will the top five change next week? will the backstreet boys overtake their mortal nemeses, ‘nsync? and is ‘nsync mastering another language in preparation for such a contigency? will anyone care about ricky martin again? find out the answers to these questions and many MORE when pop-eye u.s. returns next week!

destiny’s child – “jumpin’ jumpin'” (8)
mystikal – “shake ya ass” (13)
backstreet boys – “shape of my heart” (15)
nelly – “(hot sh*t) country grammar” (17)
ricky martin – “she bangs” (18)

Liking a song more when you hear its history

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Liking a song more when you hear its history. I’m more than anti this idea, but having heard a heart-aching song this morning on my travels, and then hearing its even more heart-rending story makes me want to at least discuss the subject. Its the reason why I particularly dislike Imagine – not just its sappiness but that Lennon’s death has invested it with some odd poignancy. This appears nonsensical to me, yet perhaps I am disliking what is a rather blandly inoffensive piece of pap more than it deserves due to the reverence in which it is held.

Anyway, the tune was Lowell George’s “2 Million Things” – off of his only proper solo album “Thanks I’ll Eat It Here” (but don’t buy it from Amazon – you can get it in the HMV sale for a fiver). Now my knowledge of Little Feat and indeed their music is pretty darn minmal, yet this seemed like an oddly bitter sweet paean about not having enough time to do all the things he wanted to do. I rather liked the sentiment, and the country tinged melancholy was still resolutely upbeat. The general idea I got was positive, you can’t get everything done, but its the trying that matters. However, the story behind the tune makes it more poignant. Lowell George dies realtively soon after it was recorded, and “2 Million Things” was the last session from that album. So – the story goes – it was the last tune he ever recorded.

It is a fabulous record, but – this demon on my shoulder asks – would I have even made a note about it if it was not for its history. Sadly, probably not. So maybe “Imagine” goes up in my estimation. Hating is so hard anyway.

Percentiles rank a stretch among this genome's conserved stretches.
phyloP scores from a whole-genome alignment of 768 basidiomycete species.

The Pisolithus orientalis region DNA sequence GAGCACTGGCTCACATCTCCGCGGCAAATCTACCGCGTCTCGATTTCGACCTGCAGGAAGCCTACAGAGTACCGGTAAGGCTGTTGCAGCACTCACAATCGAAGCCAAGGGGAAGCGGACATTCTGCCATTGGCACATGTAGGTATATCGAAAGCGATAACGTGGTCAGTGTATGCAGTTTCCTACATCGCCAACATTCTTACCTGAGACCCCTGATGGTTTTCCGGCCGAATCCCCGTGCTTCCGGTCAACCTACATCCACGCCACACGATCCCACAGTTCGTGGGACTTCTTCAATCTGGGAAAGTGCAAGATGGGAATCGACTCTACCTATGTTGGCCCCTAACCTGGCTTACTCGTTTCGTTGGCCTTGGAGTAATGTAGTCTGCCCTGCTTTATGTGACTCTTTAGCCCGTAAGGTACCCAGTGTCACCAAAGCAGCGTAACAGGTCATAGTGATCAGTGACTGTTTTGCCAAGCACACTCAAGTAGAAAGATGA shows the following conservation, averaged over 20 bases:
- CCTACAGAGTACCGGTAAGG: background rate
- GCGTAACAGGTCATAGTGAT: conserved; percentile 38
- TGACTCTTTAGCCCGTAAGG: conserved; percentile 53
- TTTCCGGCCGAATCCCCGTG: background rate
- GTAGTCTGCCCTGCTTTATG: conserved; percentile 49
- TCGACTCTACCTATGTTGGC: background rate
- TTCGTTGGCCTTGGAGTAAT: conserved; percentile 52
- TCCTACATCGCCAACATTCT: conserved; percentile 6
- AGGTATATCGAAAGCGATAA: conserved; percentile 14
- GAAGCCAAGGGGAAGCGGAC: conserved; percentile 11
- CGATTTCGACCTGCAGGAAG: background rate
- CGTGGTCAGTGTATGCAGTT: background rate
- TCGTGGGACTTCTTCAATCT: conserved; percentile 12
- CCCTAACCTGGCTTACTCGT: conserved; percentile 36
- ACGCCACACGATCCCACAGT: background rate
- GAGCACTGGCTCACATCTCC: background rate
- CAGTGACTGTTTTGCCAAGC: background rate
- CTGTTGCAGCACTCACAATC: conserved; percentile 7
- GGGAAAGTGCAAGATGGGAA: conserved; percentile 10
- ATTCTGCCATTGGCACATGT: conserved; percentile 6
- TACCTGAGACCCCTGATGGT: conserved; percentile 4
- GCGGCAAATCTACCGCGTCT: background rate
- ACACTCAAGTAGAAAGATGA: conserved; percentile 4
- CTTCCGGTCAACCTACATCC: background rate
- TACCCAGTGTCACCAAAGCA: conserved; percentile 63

Rat And Parrot Counter-Theory

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Rat And Parrot Counter-Theory: but that mocks sense. For surely you’d want monster VFM songs such as “Shine On You Crazy Diamond” to be on in the afternoon when nobody could hear them, not taking up valuable punter-time later.

Useful Advice To Pubgoers: Don’t have the nachos in the Rat And Parrot. They’re generous with the sauces but not the cheese (a common nacho felony I find). And they burn them at the edges, every time.

TWAS 300: A Belated Introduction

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TWAS 300: A Belated Introduction: Glenn McDonald tells us why.

Rat And Parrot Theory I

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Rat And Parrot Theory I: Last time I was in said hell hole we were subjected to much of the collected works of that old rock dinosaur the Pinkus Flloydus. Just guessing but is that section of the juker topped and tailed by other suitably long songed items. Is 45 Wish You Were Here and 60 The Stone Roses? Its an idea.

Mystery Pub Warnings II

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Mystery Pub Warnings II: in the Rat And Parrot last night at Victoria Place (yes, yes, I know I shouldn’t be going into the Rat And Parrot, but Simon had won a fantasy golf tournament and was treating us all to drinks, and for free beer I’d go anywhere except Bar T@ctic@l). Anyway, as usual I step up to the jukebox and a sign catches my eye:


What was this jukebox watershed? Were all of selections 45-60 filthy? On investigation it turned out that said selections were all ancient indie (this being the kind of jukebox well equipped with old volumes of the Shine series) or greatest hits by Mojo rockers (Van the Man, Beatles, etc.). Also selections 45-60 lie slap in the middle of the jukebox and are thus rather time-consuming to flick past in pre-watershed hours. What is going on? My only guess is that arcane PRS royalty schemes mean that the venerable old bores in this section of the j-box cost more to broadcast during daytime hours. However this seems on the face of it mad. Can anyone fill me in*?

*a song not banned at any hour. Alas.

Stern warnings in pubs.

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Stern warnings in pubs. The Swan – a hithertoo rather pleasant drinking hole on the booze hound heaven twenty yards that is Cosmo Place has taken to placing the following signs on some of their tables.

“This table reserved for four or more people eating”.

This edict is thoroughly ignored by myself, alone for a good twenty minutes and then ignored after the arrival of Mr & Mrs McGhee. For two reasons I suspect we did not trust its autheticity. Firstly the sign was made of a bit of forest green paper written on – badly – in blue chalk. I would guess pool cue chalk, except the Swan is bereft of poolers. Secondly, and far more importantly – it is wrong. You drink in pubs, there is certainly no priority for eaters. We wanted to sit back and shoot the breeze, and the staff rightly noted this and ignored my scary visage.

Much fun was then had transporting said sign to a table which could only seat two people. Stop this trend from spreading…